Amazon.com is a customer-centric company. Few others have been as successful in achieving a public brand perception that is so aligned with their self-presentation. Customers are to Jeff Bezos, Amazon’s founder, as design was to the late Steve Jobs. From the time the company was founded, Bezos became known for his habit of leaving a chair unoccupied at meetings, to remind those present that the customer was the most important person in the room.
Putting the customer first has always been how Amazon justifies itself. Its ruthlessness in negotiating with suppliers and undercutting the competition is excused not in the terms of conventional business practice, but as part of the never-ending quest to perfect customer experience. On occasion, Amazon has not lived up to this ideal. But, by and large, its commitment to the interest of the customer is genuine and an indispensable component of its global dominance.
An alternative to the intelligentsia
Amazon started out in 1994 as an online book store. Globally and in India, books now constitute only a small fraction of the company’s sales, but Amazon had revolutionised the book business and continues to be the single-most powerful entity in the history of the industry. One of its enduring innovations is customer reviews, published alongside – and often given more prominence than – a book’s official promotional material. Before Amazon, word of mouth was the only alternative the traditional and so-called professional reviews for customers who wanted to know what others thought of a book before buying it.
Publishing unedited and unfiltered customer reviewers went against the orthodox logic of bookselling. After all, why would a retailer reveal that most people disliked a product? But it embodied Amazon’s customer-centric philosophy and was a harbinger of a broader two-decade trend that has seen critics and other gatekeepers edged out by the wisdom (or lack thereof) of crowds.
In terms of rigour, depth or fairness, Amazon reviews can rarely be confused with literary criticism, but they speak to two traits that book buyers share with consumers on the whole: a desire to make informed choices, and what could be called the fear of missing out or, more cruelly, herd mentality – if others are reading something, I should too (it is this second need that publishers appeal to when they label a book on its cover as a bestseller).
For better or worse, Amazon book reviews are here to stay. But recent events have shown up the limitations of these reviews, at least in India, not in literary terms but in something that ought to cause Amazon great concern – their value to the customer. Amazon has always allowed customers who have not actually bought the book or other product in question to review it, as long as they have an account on the website and have made at least one purchase. It is this feature that has allowed trolls to hijack the pages of books they have not read, piling one-star review upon one-star review until the page resembles a pavement garbage dump.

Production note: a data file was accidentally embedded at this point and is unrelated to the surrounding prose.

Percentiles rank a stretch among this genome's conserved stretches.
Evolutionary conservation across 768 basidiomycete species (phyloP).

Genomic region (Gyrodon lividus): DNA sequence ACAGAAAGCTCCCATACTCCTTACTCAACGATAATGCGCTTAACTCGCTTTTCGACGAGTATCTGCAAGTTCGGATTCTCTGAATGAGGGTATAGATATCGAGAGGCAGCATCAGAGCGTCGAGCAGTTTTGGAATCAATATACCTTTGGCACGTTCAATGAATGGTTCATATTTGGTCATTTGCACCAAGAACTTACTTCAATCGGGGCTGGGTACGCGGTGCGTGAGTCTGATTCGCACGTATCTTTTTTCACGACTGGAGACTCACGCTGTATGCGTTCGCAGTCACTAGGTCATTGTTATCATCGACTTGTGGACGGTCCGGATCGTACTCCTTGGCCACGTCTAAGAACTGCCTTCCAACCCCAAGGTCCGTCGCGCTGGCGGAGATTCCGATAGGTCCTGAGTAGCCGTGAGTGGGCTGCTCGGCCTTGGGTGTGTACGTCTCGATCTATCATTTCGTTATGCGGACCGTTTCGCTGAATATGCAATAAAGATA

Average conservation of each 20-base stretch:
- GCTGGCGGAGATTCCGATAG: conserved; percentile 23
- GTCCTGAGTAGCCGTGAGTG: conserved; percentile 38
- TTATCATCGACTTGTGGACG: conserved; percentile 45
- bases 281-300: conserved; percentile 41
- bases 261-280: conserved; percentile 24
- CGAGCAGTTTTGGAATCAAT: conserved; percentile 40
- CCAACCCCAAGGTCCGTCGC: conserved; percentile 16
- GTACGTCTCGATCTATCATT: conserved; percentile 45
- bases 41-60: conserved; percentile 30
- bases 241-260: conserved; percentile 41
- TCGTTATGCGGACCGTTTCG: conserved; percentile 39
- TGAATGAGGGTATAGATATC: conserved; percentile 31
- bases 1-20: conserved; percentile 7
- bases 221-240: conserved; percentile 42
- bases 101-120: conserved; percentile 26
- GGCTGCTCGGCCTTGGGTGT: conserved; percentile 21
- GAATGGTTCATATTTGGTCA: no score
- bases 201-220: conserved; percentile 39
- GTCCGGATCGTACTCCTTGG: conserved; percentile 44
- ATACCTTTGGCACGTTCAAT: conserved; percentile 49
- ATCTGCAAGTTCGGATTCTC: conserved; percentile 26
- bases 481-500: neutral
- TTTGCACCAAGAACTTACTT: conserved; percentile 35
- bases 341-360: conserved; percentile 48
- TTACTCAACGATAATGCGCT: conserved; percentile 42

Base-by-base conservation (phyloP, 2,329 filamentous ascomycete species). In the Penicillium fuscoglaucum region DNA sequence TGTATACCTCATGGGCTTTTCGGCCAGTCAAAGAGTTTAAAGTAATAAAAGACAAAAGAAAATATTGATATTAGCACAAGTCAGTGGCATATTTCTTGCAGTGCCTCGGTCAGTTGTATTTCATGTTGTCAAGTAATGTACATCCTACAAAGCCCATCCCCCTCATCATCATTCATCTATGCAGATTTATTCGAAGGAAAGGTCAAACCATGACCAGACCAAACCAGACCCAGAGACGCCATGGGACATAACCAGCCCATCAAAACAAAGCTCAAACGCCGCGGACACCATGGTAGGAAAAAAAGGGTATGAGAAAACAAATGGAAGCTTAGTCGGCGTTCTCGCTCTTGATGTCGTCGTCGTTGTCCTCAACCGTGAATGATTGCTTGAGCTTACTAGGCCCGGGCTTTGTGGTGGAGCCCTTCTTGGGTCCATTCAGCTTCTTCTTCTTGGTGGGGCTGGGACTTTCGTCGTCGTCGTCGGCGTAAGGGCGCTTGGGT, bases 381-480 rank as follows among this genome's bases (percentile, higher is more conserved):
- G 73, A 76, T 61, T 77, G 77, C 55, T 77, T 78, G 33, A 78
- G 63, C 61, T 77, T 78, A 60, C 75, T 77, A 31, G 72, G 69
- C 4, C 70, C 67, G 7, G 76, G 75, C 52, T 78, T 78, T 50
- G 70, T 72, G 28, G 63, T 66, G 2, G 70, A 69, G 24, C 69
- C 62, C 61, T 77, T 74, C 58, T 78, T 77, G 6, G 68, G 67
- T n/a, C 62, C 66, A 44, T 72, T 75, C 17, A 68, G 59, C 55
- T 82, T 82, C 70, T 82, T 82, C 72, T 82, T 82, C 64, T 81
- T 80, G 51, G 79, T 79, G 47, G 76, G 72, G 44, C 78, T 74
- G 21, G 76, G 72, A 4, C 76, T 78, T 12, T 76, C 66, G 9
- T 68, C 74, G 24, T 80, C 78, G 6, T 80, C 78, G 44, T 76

The first victim of this strategy was Barkha Dutt whose book, This Unquiet Land, was subjected to an organised campaign of negative reviews. On a smaller scale, many of the titles in the Murty Classical Library of India series have been similarly trolled, as has Wendy Doniger’s The Hindus. The most recent, and egregious case is that of Rana Ayyub’s self-published work of investigative journalism – Gujarat Files: Anatomy of a Cover Up. Less than two weeks after its release, the book has already elicited 1,234 reviews on Amazon.in 844 of them one-star.
The campaigns against Dutt and Ayyub’s books have much in common. In both cases, the targets are women journalists – it is well-documented that women receive a disproportionate and especially vicious share of online abuse – who are perceived to be critics of Hindu nationalism and Prime Minister Narendra Modi. Ayyub is a Muslim– as is Dutt, according to one of the many pernicious online myths about her. And the overwhelming majority of those giving their books one-star reviews have neither bought nor read the books in question.